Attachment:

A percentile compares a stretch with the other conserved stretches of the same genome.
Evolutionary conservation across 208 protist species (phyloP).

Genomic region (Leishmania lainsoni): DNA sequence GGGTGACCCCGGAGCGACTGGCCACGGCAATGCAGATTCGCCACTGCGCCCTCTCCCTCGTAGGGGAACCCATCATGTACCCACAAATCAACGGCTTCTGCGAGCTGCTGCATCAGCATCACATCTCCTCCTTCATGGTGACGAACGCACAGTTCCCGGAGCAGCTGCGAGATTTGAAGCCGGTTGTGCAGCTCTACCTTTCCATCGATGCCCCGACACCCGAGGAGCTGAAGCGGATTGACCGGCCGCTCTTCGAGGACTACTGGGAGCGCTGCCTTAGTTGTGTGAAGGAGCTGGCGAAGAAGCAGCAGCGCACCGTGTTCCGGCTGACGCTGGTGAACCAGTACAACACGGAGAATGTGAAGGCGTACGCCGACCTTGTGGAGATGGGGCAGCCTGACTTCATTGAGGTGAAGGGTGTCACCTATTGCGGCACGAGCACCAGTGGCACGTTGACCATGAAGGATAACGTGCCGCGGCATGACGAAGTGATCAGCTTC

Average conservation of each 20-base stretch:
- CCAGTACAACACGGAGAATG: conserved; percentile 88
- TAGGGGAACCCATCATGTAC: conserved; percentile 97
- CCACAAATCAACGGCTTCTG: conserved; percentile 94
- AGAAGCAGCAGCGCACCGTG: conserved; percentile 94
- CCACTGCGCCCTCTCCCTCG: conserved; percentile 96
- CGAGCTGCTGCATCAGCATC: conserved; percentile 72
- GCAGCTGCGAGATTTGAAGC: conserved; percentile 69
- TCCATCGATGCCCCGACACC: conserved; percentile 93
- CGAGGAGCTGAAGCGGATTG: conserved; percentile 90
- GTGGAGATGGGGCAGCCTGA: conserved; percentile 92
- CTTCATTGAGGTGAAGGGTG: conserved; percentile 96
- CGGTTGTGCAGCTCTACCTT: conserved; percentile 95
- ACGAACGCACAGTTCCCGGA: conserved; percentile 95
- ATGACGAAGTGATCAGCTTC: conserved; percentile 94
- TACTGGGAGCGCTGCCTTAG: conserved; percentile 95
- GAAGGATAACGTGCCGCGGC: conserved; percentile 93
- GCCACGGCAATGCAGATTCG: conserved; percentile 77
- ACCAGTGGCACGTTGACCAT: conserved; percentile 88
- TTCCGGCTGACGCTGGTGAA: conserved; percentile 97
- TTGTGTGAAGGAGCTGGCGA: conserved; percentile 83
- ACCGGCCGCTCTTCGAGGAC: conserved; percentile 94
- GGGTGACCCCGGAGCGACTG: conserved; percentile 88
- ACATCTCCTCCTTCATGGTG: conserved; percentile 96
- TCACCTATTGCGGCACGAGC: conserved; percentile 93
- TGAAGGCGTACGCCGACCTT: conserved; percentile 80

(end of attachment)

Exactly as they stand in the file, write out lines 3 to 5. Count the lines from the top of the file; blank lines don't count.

Genomic region (Leishmania lainsoni): DNA sequence GGGTGACCCCGGAGCGACTGGCCACGGCAATGCAGATTCGCCACTGCGCCCTCTCCCTCGTAGGGGAACCCATCATGTACCCACAAATCAACGGCTTCTGCGAGCTGCTGCATCAGCATCACATCTCCTCCTTCATGGTGACGAACGCACAGTTCCCGGAGCAGCTGCGAGATTTGAAGCCGGTTGTGCAGCTCTACCTTTCCATCGATGCCCCGACACCCGAGGAGCTGAAGCGGATTGACCGGCCGCTCTTCGAGGACTACTGGGAGCGCTGCCTTAGTTGTGTGAAGGAGCTGGCGAAGAAGCAGCAGCGCACCGTGTTCCGGCTGACGCTGGTGAACCAGTACAACACGGAGAATGTGAAGGCGTACGCCGACCTTGTGGAGATGGGGCAGCCTGACTTCATTGAGGTGAAGGGTGTCACCTATTGCGGCACGAGCACCAGTGGCACGTTGACCATGAAGGATAACGTGCCGCGGCATGACGAAGTGATCAGCTTC

Average conservation of each 20-base stretch:
- CCAGTACAACACGGAGAATG: conserved; percentile 88